01/02/2005. Contributed by Tomas L. Martin
pub: Bantam Spectra. 326 page paperback. Price: $ 6.99 (US), $10.99 (CAN). ISBN: 0-553-58750-1.
check out website: www.bantamdell.com
It's difficult to know what to expect from a first novel. Some can blow you away and announce a new presence on the scene, whereas others can have so many flaws they leave you wondering where the editor was. Then there's a big mix of average releases somewhere in the middle.
Thankfully, Elizabeth Bear is an experienced writer already, having had a lot of short fiction at places like 'Sci Fiction' and 'The Magazine Of Fantasy And Science Fiction', so all of those first novel problems are happily non-existent in this enjoyable distopian thriller.
It's 2062. The gulfstream has moved, turning much of the UK and America into a glacier. Canada has become the world's peacekeeper as political and climate problems tear other places apart.
Jenny Casey was a special forces operative for Canada's peacekeepers. After two helicopter crashes left her with replacements of her legs and left arm, plus enhancements of her brain and left eye and an addiction to combat drugs, she retired to a Connecticut suburb, performing medical operations on local gang members to save a few lives.
Despite being in constant pain from her 'upgrades', Jenny is the only one who has adapted so well to her twenty-year-old replacement limbs and synapses. Now the people who made her want her back for a new project and they'll kill everyone close to her to do it.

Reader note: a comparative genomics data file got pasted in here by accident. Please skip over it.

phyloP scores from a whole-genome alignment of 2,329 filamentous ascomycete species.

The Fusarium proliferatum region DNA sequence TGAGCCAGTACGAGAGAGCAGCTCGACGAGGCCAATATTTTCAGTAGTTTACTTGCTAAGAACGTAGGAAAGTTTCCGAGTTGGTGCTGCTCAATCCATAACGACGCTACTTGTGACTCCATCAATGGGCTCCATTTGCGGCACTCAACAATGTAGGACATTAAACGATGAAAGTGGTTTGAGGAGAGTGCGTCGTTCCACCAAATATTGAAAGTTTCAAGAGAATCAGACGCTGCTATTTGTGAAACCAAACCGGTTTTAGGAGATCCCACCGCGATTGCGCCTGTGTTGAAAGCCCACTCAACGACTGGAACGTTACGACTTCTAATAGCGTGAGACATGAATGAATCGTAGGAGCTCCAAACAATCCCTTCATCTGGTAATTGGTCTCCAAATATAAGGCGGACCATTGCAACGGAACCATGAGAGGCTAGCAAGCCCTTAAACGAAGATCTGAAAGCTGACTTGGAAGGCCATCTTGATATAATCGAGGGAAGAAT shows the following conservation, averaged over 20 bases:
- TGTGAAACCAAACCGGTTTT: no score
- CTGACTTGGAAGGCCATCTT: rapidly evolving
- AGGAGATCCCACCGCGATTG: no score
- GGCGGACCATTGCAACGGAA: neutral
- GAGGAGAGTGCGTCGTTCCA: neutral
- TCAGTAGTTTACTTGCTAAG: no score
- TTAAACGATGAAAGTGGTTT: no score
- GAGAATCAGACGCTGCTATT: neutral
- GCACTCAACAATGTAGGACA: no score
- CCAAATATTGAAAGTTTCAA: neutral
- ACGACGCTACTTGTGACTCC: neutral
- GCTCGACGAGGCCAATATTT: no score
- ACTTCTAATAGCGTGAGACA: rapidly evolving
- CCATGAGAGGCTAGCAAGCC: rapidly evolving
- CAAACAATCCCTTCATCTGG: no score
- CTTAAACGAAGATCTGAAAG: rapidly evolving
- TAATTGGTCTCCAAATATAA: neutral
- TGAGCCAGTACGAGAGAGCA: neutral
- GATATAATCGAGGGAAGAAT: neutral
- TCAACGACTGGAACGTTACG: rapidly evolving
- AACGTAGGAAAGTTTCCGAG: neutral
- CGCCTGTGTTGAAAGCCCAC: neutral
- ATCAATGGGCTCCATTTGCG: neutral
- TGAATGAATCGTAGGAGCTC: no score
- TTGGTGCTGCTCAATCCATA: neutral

The nicest thing about this novel is the rich characters. From the AI reconstruction of scientist Richard Feynman through the steel-toothed but friendly drug baron Razorface to Jenny Casey herself, every character is identifiable and unique. It's rare to find a book with so many characters you genuinely care about.
It's a rollercoaster of a good thriller, too. There's plenty of intrigue and a few climactic gunfights and an intriguing love triangle involving Jenny and an old friend. Everyone involved seems to have genuine motives for all the things they do and aren't just pawns in the author's game.
Jenny Casey is an excellent protagonist, reaching fifty, tired and crippled and liking it that way, unwilling to admit that she needs people. Elizabeth Bear manages to create an anti-heroine you still care about, despite her reluctance to take part in events. Plus she has an intriguing history that is occasionally delved into, along with that of the planet, that always leaves you wanting that little bit more.
Good first novels often end up as a series but this one builds things up nicely for the next book ('Scardown', released next July in the US), without the upcoming sequel seeming like a sequel, rather a logical progression of 'Hammered'. I, for one, will be looking forward to that next book. Elizabeth Bear has carved herself out a fantastic little world with this first novel. Long may it continue.
Tomas L. Martin
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